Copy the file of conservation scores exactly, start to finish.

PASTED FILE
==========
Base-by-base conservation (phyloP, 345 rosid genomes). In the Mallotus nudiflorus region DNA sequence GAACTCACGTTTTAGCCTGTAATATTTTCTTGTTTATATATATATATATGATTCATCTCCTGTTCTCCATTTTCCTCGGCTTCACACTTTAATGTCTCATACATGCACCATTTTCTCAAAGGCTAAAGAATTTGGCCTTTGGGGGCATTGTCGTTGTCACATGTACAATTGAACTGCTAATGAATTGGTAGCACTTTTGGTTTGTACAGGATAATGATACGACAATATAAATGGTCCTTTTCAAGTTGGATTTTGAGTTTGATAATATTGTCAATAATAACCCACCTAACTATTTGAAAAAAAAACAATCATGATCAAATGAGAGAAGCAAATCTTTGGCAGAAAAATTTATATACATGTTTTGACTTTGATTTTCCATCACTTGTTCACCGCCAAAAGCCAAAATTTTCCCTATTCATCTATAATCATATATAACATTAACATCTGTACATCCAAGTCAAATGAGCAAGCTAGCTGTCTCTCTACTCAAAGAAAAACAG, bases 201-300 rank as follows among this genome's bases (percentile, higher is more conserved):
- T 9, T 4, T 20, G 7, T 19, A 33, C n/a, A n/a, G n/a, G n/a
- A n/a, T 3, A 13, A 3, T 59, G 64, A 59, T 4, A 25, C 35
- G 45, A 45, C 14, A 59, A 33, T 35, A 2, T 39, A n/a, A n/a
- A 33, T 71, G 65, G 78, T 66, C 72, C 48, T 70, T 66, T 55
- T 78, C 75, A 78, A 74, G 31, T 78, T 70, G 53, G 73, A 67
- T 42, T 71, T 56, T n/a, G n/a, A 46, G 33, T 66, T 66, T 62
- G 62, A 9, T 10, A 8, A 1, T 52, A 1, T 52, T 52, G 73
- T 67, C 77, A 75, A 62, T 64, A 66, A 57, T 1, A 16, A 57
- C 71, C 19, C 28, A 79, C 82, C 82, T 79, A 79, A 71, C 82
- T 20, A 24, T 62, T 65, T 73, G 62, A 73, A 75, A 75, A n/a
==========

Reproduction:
Base-by-base conservation (phyloP, 345 rosid genomes). In the Mallotus nudiflorus region DNA sequence GAACTCACGTTTTAGCCTGTAATATTTTCTTGTTTATATATATATATATGATTCATCTCCTGTTCTCCATTTTCCTCGGCTTCACACTTTAATGTCTCATACATGCACCATTTTCTCAAAGGCTAAAGAATTTGGCCTTTGGGGGCATTGTCGTTGTCACATGTACAATTGAACTGCTAATGAATTGGTAGCACTTTTGGTTTGTACAGGATAATGATACGACAATATAAATGGTCCTTTTCAAGTTGGATTTTGAGTTTGATAATATTGTCAATAATAACCCACCTAACTATTTGAAAAAAAAACAATCATGATCAAATGAGAGAAGCAAATCTTTGGCAGAAAAATTTATATACATGTTTTGACTTTGATTTTCCATCACTTGTTCACCGCCAAAAGCCAAAATTTTCCCTATTCATCTATAATCATATATAACATTAACATCTGTACATCCAAGTCAAATGAGCAAGCTAGCTGTCTCTCTACTCAAAGAAAAACAG, bases 201-300 rank as follows among this genome's bases (percentile, higher is more conserved):
- T 9, T 4, T 20, G 7, T 19, A 33, C n/a, A n/a, G n/a, G n/a
- A n/a, T 3, A 13, A 3, T 59, G 64, A 59, T 4, A 25, C 35
- G 45, A 45, C 14, A 59, A 33, T 35, A 2, T 39, A n/a, A n/a
- A 33, T 71, G 65, G 78, T 66, C 72, C 48, T 70, T 66, T 55
- T 78, C 75, A 78, A 74, G 31, T 78, T 70, G 53, G 73, A 67
- T 42, T 71, T 56, T n/a, G n/a, A 46, G 33, T 66, T 66, T 62
- G 62, A 9, T 10, A 8, A 1, T 52, A 1, T 52, T 52, G 73
- T 67, C 77, A 75, A 62, T 64, A 66, A 57, T 1, A 16, A 57
- C 71, C 19, C 28, A 79, C 82, C 82, T 79, A 79, A 71, C 82
- T 20, A 24, T 62, T 65, T 73, G 62, A 73, A 75, A 75, A n/a